Well, when I learned figured out I didn’t, I couldn’t play, I didn’t have the ability to play. I also learned that there was a thing called marching band, and had girls. So I went right over the marching band, I play clarinet, and then sax, and then I would, I would march in the band, and then I’d write the game story. And I thought I would be a sports writer, or a classical piano player, one of those two. And it’s funny how you just kind of fall into your career. With my three grandchildren, and I know you, you with your two children, you want the best thing for them. But then you look back and go, I, hey, I didn’t know what I wanted to do. When I was 21, 22 years old, you just fall into it. And it went from for me and went from sports writing to working in the SAD office at Oklahoma, which after a four year period in the newspaper business, led me to the Big Eight conference and took me to Kansas City. That was 1978. So we’ve been here a long time. And I’ve been lucky enough to stay in Prairie Village. And through several job changes, and kind of moving up the ladder every time. So we’ve been we’ve just been really lucky.

Joel Goldberg 12:54
I’m pretty lucky to have a good source here. And I could try to protect my source, but you’re gonna know right away that it’s your son, Nate, who is certainly a friend of mine. And so I was I was like, Well, I don’t even need more information about you. But let’s see. So he was he was telling me that, that the week that you were born, your brother was getting married, and your sister was being dropped off to go to school at OU, which means that that you grew up with essentially two adult siblings, right?

Bill Hancock 13:23
Yeah, that was true. My parents got pregnant, kind of accidentally, a year before I was born and they lost the baby. The doctor said you can try again. And much to the embarrassment, I think of my brother and sister, they did try again. And I proved to be the result of that. So my sister, my brother was 21. And my sister was 18. When I was born. My brother always said you make sure that everybody knows we had the same mother and daddy did not go get a trophy wife. But my parents were in their 40s. And I appeared. And I did have this wonderful brother and sister who provided me with great guidance. And really my love for sports came well from our dad. He was an athlete, but more and more so from my brother and sister who were huge sports fans and then great, great friends for me. They’re both deceased now. But I learned a lot from having really, really almost two sets of parents, my mom and dad and then my older brother and sister.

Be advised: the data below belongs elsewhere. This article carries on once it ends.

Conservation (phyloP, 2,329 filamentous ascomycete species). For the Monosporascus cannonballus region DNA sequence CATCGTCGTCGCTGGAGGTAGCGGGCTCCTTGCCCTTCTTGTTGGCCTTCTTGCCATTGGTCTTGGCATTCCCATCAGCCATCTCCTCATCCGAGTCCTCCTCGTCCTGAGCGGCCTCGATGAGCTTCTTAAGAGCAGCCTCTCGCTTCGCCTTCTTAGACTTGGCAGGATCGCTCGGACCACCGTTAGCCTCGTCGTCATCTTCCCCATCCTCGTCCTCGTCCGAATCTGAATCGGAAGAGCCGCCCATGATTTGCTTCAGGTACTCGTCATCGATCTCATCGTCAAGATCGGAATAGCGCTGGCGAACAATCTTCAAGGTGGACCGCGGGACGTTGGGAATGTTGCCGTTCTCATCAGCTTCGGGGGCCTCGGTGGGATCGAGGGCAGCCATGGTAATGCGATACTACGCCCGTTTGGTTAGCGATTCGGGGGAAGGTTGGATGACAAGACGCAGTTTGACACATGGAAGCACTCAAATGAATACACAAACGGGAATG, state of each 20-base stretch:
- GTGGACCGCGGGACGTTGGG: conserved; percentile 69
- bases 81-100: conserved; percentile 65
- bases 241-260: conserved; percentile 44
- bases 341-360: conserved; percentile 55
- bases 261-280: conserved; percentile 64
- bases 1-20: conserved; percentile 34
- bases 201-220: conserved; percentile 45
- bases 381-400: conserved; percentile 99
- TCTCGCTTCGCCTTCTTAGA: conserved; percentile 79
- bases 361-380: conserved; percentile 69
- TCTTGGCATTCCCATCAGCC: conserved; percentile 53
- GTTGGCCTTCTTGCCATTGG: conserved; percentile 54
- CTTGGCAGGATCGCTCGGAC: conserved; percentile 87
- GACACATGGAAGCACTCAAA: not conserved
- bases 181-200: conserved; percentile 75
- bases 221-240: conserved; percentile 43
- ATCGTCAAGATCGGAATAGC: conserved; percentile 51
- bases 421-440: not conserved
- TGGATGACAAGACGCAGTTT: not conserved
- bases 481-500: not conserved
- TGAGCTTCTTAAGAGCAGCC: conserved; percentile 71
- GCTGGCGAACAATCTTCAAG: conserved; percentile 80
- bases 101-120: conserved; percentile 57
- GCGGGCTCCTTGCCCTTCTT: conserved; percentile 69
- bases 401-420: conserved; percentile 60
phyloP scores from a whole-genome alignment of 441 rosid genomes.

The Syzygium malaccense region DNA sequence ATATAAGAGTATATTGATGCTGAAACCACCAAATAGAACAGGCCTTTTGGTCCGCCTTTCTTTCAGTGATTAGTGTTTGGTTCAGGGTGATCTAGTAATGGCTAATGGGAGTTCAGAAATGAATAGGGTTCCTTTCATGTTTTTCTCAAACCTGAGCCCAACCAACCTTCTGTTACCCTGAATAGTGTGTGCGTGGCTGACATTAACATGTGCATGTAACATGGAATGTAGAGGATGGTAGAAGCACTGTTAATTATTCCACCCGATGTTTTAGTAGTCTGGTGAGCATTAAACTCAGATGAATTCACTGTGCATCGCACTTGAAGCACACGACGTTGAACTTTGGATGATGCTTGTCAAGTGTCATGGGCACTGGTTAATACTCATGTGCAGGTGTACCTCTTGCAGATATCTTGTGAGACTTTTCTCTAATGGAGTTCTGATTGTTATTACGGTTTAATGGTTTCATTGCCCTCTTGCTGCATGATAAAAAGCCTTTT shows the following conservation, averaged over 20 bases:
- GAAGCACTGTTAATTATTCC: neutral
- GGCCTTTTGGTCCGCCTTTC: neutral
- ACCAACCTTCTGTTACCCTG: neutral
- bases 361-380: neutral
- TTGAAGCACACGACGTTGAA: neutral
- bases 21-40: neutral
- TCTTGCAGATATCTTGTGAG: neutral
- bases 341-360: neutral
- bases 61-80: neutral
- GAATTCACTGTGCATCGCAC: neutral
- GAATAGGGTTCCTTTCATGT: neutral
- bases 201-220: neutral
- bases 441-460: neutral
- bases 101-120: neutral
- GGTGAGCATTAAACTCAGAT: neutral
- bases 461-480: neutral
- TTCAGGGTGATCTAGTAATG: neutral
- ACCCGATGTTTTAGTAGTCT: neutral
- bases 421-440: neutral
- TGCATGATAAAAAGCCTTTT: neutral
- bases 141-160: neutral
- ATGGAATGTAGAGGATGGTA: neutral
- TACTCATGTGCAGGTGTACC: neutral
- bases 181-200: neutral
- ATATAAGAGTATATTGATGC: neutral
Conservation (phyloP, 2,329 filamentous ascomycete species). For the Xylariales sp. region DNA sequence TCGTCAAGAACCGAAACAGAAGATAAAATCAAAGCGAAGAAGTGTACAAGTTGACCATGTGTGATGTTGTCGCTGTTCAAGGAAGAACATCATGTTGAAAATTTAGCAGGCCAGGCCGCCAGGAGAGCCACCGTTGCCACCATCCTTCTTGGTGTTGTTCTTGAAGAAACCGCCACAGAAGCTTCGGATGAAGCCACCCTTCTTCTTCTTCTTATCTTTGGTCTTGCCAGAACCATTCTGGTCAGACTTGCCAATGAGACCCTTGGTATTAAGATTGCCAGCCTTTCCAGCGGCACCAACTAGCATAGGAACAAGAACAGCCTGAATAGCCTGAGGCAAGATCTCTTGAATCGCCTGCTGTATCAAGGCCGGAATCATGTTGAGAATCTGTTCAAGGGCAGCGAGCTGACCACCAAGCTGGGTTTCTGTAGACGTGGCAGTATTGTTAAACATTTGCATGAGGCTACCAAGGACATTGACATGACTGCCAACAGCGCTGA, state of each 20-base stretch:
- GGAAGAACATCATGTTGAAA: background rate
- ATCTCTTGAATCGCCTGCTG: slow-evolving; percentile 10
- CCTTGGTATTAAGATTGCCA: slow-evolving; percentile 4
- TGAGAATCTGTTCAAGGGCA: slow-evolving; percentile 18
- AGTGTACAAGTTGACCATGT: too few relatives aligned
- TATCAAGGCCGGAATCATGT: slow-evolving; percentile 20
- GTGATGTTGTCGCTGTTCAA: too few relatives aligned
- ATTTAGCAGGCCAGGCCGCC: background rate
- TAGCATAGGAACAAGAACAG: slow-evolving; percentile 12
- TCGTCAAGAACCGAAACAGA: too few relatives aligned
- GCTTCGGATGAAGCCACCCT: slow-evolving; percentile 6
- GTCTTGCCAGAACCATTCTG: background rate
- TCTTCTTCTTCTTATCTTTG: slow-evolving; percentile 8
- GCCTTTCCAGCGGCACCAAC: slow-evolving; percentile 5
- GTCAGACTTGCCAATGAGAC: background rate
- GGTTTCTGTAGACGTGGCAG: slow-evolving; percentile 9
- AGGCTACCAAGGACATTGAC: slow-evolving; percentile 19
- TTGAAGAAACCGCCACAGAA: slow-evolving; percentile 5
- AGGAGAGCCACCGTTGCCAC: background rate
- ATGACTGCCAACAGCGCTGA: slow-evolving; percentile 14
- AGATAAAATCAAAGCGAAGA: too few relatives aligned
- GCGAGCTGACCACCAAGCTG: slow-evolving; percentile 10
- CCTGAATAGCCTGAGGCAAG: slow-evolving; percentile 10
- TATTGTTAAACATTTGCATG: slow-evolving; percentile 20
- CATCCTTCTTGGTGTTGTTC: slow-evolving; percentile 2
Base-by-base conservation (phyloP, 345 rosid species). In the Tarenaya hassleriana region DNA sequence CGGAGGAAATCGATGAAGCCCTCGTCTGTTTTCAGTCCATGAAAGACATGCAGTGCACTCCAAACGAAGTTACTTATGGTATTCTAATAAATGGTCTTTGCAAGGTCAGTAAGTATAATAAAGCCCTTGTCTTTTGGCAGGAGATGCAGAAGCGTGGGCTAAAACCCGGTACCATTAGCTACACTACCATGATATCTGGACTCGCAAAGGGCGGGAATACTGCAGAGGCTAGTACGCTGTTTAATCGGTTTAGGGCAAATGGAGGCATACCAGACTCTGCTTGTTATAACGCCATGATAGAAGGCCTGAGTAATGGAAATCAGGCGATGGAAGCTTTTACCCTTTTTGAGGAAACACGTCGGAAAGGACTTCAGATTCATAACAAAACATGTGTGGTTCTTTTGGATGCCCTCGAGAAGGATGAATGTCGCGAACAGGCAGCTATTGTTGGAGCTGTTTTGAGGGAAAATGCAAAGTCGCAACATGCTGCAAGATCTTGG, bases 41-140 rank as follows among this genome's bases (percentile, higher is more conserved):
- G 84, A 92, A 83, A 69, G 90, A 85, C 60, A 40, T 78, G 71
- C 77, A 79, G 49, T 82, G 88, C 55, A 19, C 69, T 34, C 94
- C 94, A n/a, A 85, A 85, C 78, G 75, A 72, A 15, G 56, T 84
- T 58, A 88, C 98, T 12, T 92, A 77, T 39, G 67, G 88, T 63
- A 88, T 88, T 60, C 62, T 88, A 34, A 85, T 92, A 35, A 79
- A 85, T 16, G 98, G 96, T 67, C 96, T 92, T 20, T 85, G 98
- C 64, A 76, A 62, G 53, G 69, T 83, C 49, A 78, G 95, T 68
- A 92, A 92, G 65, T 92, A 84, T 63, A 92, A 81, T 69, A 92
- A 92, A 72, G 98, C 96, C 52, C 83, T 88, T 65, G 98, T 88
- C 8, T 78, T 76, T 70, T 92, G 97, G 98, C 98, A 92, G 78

Joel Goldberg 14:24
Everybody in the family loves sports or no?

Bill Hancock 14:26
Everybody. Everybody. My dad was an athlete. And a musician. My brother was an athlete and my sister just loved love sports. My sister if she were had come up, if she were my age, she would be a pioneer athletic director. Woman athletic director, because she would have come along right at the right time. When people were looking for women administrators as it was she she was just a little ahead of that curve and she became a university administrator on the student side. But yeah, sports was was huge in our house.

Joel Goldberg 15:01
I mean, it’s amazing because everything you’re describing, you could be describing your grandkids. You know, I mean, it just when you talk about the love of sports, the love of music, entertainment. You know, I remember watching your, your grandson Will on stage at high school performances, that’s probably where I first met you. And he was the star of every show. And he’s at at Webster now in the conservatory there and, and then and then your other grandson Jack is following in similar footsteps while still, you know, writing and announcing games while…it like, it’s like the young version of Bill Hancock. Your granddaughter Andy the same way and, and her mom has been in sports forever. I mean, this is like a true family affair here. It’s got to be the coolest thing to be able to watch those next generations kind of finding their own way, but also having some similar passions.

Bill Hancock 15:55
Yeah, it is. And I think you expose them to that kind of thing or they get exposed to it. You don’t try just like you with Mason and Ellie. And I remember Will, he, Will did have a lead in his high school play. But there was always this real engaging, real cute young woman in the in the place. A girl I guess, who just kind of reached out and grabbed you in the chorus and that was the one your eyes went to. And that was Little Miss Eliana Goldberg.

Joel Goldberg 16:24